1. If at all possible, arrange to be born in a small town, raised with traditional values, which you can laud as building your backbone. The insular environment can be reworked to other purposes; you escaped in the nick of time, with only your wits and a battered hand-me-down suitcase, as soon as you could save bus fare from your job shoveling pig swill. It does not hurt to have been poor, or at least poorer than your stupid neighbors. You can mock those gomers later, when you're a degreed city dweller.
2. Your childhood ailment should be far more extreme than anyone else’s. Overcome your disability by sheer pluck, but remember, you have suffered, and will continue to be miserable in your soul for the rest of your life. Make your readers FEEL your P.A.I.N. Good writing, like the devil, is in the details.
3. Hold grudges. These are precious fuel. Hopefully, you were tormented by the other children for being different. You should Never, Ever forget their cruelty, especially that of Homer Finkelheimer, who will don a different disguise and appear in Every Single Thing you write. Your repeated mutilations of his sorry carcass will become the art for which you will be famed. To be a "Finkelheimer" will become part of the common lexicon, synonomous with the nether regions of the male anatomy.
4. On a related note, pick your parents wisely. You have a choice in ideal fathers, either remote or brutal. The best mothers for writers are of the domineering variety with tendencies towards passive-aggressive manipulation. It helps if you are still in therapy, so you can get that stuff out all over your writing. Don’t hold it in, for God’s sake. Hate must drive you onwards.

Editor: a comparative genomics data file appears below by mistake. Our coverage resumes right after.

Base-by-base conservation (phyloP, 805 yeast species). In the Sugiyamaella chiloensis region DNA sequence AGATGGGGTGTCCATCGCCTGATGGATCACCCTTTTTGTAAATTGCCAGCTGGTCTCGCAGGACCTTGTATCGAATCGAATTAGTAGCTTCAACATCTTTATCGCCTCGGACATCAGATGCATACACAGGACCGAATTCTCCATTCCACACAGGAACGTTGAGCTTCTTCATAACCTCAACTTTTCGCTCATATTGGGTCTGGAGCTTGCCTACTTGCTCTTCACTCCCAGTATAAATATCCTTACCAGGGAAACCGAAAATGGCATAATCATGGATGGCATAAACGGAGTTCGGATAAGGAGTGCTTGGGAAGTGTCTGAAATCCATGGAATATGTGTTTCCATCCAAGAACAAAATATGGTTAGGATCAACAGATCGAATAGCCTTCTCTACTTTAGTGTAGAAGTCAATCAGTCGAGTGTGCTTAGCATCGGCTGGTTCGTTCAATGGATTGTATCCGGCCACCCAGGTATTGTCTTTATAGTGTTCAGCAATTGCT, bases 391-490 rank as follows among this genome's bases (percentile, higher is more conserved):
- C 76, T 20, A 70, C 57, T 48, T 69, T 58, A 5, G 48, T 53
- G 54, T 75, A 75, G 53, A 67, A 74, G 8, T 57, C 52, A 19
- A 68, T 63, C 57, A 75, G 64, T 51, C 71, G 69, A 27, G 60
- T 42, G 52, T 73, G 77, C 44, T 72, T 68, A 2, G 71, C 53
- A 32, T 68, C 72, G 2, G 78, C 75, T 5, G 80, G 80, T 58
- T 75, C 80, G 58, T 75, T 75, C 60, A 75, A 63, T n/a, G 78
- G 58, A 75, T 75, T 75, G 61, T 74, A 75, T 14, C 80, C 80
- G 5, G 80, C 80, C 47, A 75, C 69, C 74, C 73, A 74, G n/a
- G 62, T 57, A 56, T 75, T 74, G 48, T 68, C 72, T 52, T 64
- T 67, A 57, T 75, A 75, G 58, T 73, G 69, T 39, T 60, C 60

5. Read everything, and cultivate a big vocabulary. Never waste an entire day lolling in sheets you can’t remember when you last washed, under an old down comforter, breathing your own fusty odor; sloth only begets Twitter and Facebook updates. That big vocabulary is vital if you are to bludgeon your readers with your precocity; remember, your aim is to impress.
6. Write something, anything, each morning. Word count matters. Some books recommend journaling. It is in this daily devotion to your own thoughts, that you will cultivate your singular voice. Do not pay attention to anyone else. If you must, blog. The goal in the latter is not quality, but to cultivate a following, the more hits the better, and if you have nothing important to contribute to the world, fall back on wit. Pander or perish.
7. Heartbreak is a bonus. Do not bury dead loves, but allow them to roam like recurring themes in your wistful pieces. You must not fully resurrect these zombies with soft lips and charming quirks, or your stories will end up in the $1 cart at Goodwill. Squandering the best thing that ever happened to you is the best policy, if you are to be taken seriously as a writer.
8. Once you achieve the stature you have spent a lifetime cultivating, that of Superior Writer, you will find younger writers looking to you for guidance. It is important not to encourage them for a couple of reasons. First, your own mojo will diminish if you let go of your resentments – it is best if you transfer these to all ongoing relationships, so you can keep filling your creative coffers. Slicing the outstretched wrists of witless admirers will reveal the vermillion detail for which you have become famous. The New York Times Book Review's blurb of your book will read, "expertly filets humans, like a cold-eyed fishmonger during Lent." Second, you really are doing them a favor to question whether they have the personality to write. Dispense with the usual advice of sticking to commenting on their writing - that will just keep the nitwits quivering and leaking drivel. Unlike other fields, self-confidence in writing should develop in an environment of mistrust and loneliness. It worked for you, so give back what you got. You are superior, after all.